Nette Finder: Files Searching

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v2.4.0-RC1 2016-04-20 13:33 UTC


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Class Nette\Utils\Finder makes browsing the directory structure really easy.

All examples assume the following class alias is defined:

use Nette\Utils\Finder;

Searching for Files

How to find all *.txt files in $dir directory without recursing subdirectories?

foreach (Finder::findFiles('*.txt')->in($dir) as $key => $file) {
    echo $key; // $key is a string containing absolute filename with path
    echo $file; // $file is an instance of SplFileInfo

As a result, the finder returns instances of SplFileInfo.

If the directory does not exist, an UnexpectedValueException is thrown.

And what about searching for *.txt files in $dir including subdirectories? Instead of in(), use from():

foreach (Finder::findFiles('*.txt')->from($dir) as $file) {
    echo $file;

Search by more masks, even inside more directories within one iteration:

foreach (Finder::findFiles('*.txt', '*.php')
    ->in($dir1, $dir2) as $file) {

Parameters can also be arrays:

foreach (Finder::findFiles($masks)->in($dirs) as $file) {

Searching for *.txt files containing a number in the name:

foreach (Finder::findFiles('*[0-9]*.txt')->from($dir) as $file) {

Searching for *.txt files, except those containing 'X' in the name:

foreach (Finder::findFiles('*.txt')
    ->exclude('*X*')->from($dir) as $file) {

exclude() is specified just after findFiles(), thus it applies to filename.

Directories to omit can be specified using the exclude after from clause:

foreach (Finder::findFiles('*.php')
    ->from($dir)->exclude('temp', '.git') as $file) {

Here exclude() is after from(), thus it applies to the directory name.

And now something a bit more complicated: searching for *.txt files located in subdirectories starting with 'te', but not 'temp':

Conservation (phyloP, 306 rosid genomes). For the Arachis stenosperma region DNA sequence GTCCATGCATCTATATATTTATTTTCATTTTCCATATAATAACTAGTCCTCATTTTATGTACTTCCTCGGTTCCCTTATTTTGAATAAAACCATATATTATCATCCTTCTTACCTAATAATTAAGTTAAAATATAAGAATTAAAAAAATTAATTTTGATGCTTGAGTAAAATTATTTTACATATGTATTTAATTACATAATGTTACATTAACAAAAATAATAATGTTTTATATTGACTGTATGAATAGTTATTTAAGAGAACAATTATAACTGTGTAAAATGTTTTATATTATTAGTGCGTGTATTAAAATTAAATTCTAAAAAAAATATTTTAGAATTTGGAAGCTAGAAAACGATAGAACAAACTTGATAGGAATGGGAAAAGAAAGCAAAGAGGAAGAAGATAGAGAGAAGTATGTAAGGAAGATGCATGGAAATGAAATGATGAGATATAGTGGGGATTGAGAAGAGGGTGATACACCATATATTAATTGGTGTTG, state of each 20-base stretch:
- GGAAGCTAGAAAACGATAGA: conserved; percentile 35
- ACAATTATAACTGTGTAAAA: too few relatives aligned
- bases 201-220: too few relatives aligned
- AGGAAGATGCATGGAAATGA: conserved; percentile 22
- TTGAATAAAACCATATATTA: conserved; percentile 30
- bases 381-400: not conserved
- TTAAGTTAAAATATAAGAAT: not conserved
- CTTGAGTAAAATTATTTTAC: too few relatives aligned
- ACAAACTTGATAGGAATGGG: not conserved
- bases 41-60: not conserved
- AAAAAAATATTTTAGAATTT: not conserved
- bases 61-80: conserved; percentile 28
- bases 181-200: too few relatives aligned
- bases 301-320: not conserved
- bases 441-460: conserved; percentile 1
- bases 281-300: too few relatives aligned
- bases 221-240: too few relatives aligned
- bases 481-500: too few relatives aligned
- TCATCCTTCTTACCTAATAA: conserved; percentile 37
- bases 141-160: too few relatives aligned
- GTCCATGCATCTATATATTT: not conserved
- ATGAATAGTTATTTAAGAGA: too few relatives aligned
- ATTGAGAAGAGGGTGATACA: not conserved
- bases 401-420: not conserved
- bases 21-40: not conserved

foreach (Finder::findFiles('te*/*.txt')
    ->exclude('temp*/*')->from($dir) as $file) {

Depth of search can be limited using the limitDepth() method.

Searching for directories

In addition to files, it is possible to search for directories using Finder::findDirectories('subdir*'), or to search for files and directories: Finder::find('file.txt').


You can also filter results. For example by size. This way we will traverse the files of size between 100B and 200B:

foreach (Finder::findFiles('*.php')->size('>=', 100)->size('<=', 200)
    ->from($dir) as $file) {

Or files changed in the last two weeks:

foreach (Finder::findFiles('*.php')->date('>', '- 2 weeks')
    ->from($dir) as $file) {

Here we traverse PHP files with number of lines greater than 1000. As a filter we use a custom callback:

$finder = Finder::findFiles('*.php')->filter(function($file) {
    return count(file($file->getPathname())) > 1000;

Finder, find images larger than 50px × 50px:

foreach (Finder::findFiles('*')
    ->dimensions('>50', '>50')->from($dir) as $file) {

Connection to Amazon S3

It's possible to use custom streams, for example Zend_Service_Amazon_S3:

$s3 = new Zend_Service_Amazon_S3($key, $secret);

foreach (Finder::findFiles('photos*')
    ->size('<=', 1e6)->in('s3://bucket-name') as $file) {
    echo $file;

Handy, right? You will certainly find a use for Finder in your applications.